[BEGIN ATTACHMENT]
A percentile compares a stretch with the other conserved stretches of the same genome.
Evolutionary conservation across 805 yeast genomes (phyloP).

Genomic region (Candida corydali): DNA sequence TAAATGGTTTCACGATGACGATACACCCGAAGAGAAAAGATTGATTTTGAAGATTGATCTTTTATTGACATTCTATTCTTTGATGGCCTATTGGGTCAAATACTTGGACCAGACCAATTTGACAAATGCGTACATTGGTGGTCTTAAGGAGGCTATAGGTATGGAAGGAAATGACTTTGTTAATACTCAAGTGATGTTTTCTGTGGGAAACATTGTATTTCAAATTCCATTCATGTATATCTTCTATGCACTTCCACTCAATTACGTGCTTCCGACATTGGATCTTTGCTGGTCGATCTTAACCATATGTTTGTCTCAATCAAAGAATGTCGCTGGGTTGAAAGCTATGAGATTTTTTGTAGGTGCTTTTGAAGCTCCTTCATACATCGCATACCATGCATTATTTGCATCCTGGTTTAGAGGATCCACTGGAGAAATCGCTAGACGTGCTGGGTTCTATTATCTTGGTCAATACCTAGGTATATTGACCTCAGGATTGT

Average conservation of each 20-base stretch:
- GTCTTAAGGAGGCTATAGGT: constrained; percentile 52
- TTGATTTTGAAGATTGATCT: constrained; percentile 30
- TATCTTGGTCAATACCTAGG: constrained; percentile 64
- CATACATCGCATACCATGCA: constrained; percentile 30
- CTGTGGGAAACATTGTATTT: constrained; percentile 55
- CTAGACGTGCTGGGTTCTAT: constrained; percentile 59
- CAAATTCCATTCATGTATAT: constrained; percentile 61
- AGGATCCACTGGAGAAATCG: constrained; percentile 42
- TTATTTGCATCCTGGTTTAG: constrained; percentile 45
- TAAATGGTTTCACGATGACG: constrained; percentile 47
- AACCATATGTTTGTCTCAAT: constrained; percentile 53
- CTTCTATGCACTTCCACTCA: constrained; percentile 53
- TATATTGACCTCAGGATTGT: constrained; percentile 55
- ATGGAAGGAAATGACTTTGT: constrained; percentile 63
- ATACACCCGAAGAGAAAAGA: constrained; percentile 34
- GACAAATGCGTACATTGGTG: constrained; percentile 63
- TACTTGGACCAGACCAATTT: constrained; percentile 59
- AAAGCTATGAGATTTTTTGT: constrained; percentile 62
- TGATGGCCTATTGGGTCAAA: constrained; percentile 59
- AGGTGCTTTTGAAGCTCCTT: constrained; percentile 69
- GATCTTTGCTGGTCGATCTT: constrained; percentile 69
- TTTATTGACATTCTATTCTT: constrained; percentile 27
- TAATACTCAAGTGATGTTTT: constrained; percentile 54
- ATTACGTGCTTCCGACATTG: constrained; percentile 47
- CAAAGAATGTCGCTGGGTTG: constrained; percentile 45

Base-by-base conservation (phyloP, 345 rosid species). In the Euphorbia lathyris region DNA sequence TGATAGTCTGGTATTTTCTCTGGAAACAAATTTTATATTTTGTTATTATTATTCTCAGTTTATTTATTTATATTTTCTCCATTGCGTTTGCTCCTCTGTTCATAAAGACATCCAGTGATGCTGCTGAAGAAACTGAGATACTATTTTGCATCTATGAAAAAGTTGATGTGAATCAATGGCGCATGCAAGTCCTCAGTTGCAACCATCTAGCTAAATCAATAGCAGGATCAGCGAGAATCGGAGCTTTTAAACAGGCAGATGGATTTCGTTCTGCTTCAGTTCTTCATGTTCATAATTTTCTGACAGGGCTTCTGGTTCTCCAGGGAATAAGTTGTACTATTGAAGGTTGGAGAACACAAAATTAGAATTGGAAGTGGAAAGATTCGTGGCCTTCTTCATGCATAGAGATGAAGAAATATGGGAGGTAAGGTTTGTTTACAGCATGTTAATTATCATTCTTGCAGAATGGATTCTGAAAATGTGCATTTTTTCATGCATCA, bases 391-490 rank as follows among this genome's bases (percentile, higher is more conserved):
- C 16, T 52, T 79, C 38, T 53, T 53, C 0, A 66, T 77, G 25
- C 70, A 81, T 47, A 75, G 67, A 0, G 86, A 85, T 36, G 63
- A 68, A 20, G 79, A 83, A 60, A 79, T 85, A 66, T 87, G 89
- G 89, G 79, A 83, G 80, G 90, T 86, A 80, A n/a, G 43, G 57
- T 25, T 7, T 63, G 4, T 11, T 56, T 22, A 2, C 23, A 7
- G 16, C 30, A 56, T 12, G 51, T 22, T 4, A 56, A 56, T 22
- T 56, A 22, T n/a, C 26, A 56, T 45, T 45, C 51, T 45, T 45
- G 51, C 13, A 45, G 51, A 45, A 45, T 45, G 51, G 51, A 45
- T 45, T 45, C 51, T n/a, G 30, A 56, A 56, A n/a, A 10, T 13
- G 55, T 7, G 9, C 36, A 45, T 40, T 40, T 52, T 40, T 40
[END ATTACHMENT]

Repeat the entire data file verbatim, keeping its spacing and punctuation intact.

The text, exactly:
A percentile compares a stretch with the other conserved stretches of the same genome.
Evolutionary conservation across 805 yeast genomes (phyloP).

Genomic region (Candida corydali): DNA sequence TAAATGGTTTCACGATGACGATACACCCGAAGAGAAAAGATTGATTTTGAAGATTGATCTTTTATTGACATTCTATTCTTTGATGGCCTATTGGGTCAAATACTTGGACCAGACCAATTTGACAAATGCGTACATTGGTGGTCTTAAGGAGGCTATAGGTATGGAAGGAAATGACTTTGTTAATACTCAAGTGATGTTTTCTGTGGGAAACATTGTATTTCAAATTCCATTCATGTATATCTTCTATGCACTTCCACTCAATTACGTGCTTCCGACATTGGATCTTTGCTGGTCGATCTTAACCATATGTTTGTCTCAATCAAAGAATGTCGCTGGGTTGAAAGCTATGAGATTTTTTGTAGGTGCTTTTGAAGCTCCTTCATACATCGCATACCATGCATTATTTGCATCCTGGTTTAGAGGATCCACTGGAGAAATCGCTAGACGTGCTGGGTTCTATTATCTTGGTCAATACCTAGGTATATTGACCTCAGGATTGT

Average conservation of each 20-base stretch:
- GTCTTAAGGAGGCTATAGGT: constrained; percentile 52
- TTGATTTTGAAGATTGATCT: constrained; percentile 30
- TATCTTGGTCAATACCTAGG: constrained; percentile 64
- CATACATCGCATACCATGCA: constrained; percentile 30
- CTGTGGGAAACATTGTATTT: constrained; percentile 55
- CTAGACGTGCTGGGTTCTAT: constrained; percentile 59
- CAAATTCCATTCATGTATAT: constrained; percentile 61
- AGGATCCACTGGAGAAATCG: constrained; percentile 42
- TTATTTGCATCCTGGTTTAG: constrained; percentile 45
- TAAATGGTTTCACGATGACG: constrained; percentile 47
- AACCATATGTTTGTCTCAAT: constrained; percentile 53
- CTTCTATGCACTTCCACTCA: constrained; percentile 53
- TATATTGACCTCAGGATTGT: constrained; percentile 55
- ATGGAAGGAAATGACTTTGT: constrained; percentile 63
- ATACACCCGAAGAGAAAAGA: constrained; percentile 34
- GACAAATGCGTACATTGGTG: constrained; percentile 63
- TACTTGGACCAGACCAATTT: constrained; percentile 59
- AAAGCTATGAGATTTTTTGT: constrained; percentile 62
- TGATGGCCTATTGGGTCAAA: constrained; percentile 59
- AGGTGCTTTTGAAGCTCCTT: constrained; percentile 69
- GATCTTTGCTGGTCGATCTT: constrained; percentile 69
- TTTATTGACATTCTATTCTT: constrained; percentile 27
- TAATACTCAAGTGATGTTTT: constrained; percentile 54
- ATTACGTGCTTCCGACATTG: constrained; percentile 47
- CAAAGAATGTCGCTGGGTTG: constrained; percentile 45

Base-by-base conservation (phyloP, 345 rosid species). In the Euphorbia lathyris region DNA sequence TGATAGTCTGGTATTTTCTCTGGAAACAAATTTTATATTTTGTTATTATTATTCTCAGTTTATTTATTTATATTTTCTCCATTGCGTTTGCTCCTCTGTTCATAAAGACATCCAGTGATGCTGCTGAAGAAACTGAGATACTATTTTGCATCTATGAAAAAGTTGATGTGAATCAATGGCGCATGCAAGTCCTCAGTTGCAACCATCTAGCTAAATCAATAGCAGGATCAGCGAGAATCGGAGCTTTTAAACAGGCAGATGGATTTCGTTCTGCTTCAGTTCTTCATGTTCATAATTTTCTGACAGGGCTTCTGGTTCTCCAGGGAATAAGTTGTACTATTGAAGGTTGGAGAACACAAAATTAGAATTGGAAGTGGAAAGATTCGTGGCCTTCTTCATGCATAGAGATGAAGAAATATGGGAGGTAAGGTTTGTTTACAGCATGTTAATTATCATTCTTGCAGAATGGATTCTGAAAATGTGCATTTTTTCATGCATCA, bases 391-490 rank as follows among this genome's bases (percentile, higher is more conserved):
- C 16, T 52, T 79, C 38, T 53, T 53, C 0, A 66, T 77, G 25
- C 70, A 81, T 47, A 75, G 67, A 0, G 86, A 85, T 36, G 63
- A 68, A 20, G 79, A 83, A 60, A 79, T 85, A 66, T 87, G 89
- G 89, G 79, A 83, G 80, G 90, T 86, A 80, A n/a, G 43, G 57
- T 25, T 7, T 63, G 4, T 11, T 56, T 22, A 2, C 23, A 7
- G 16, C 30, A 56, T 12, G 51, T 22, T 4, A 56, A 56, T 22
- T 56, A 22, T n/a, C 26, A 56, T 45, T 45, C 51, T 45, T 45
- G 51, C 13, A 45, G 51, A 45, A 45, T 45, G 51, G 51, A 45
- T 45, T 45, C 51, T n/a, G 30, A 56, A 56, A n/a, A 10, T 13
- G 55, T 7, G 9, C 36, A 45, T 40, T 40, T 52, T 40, T 40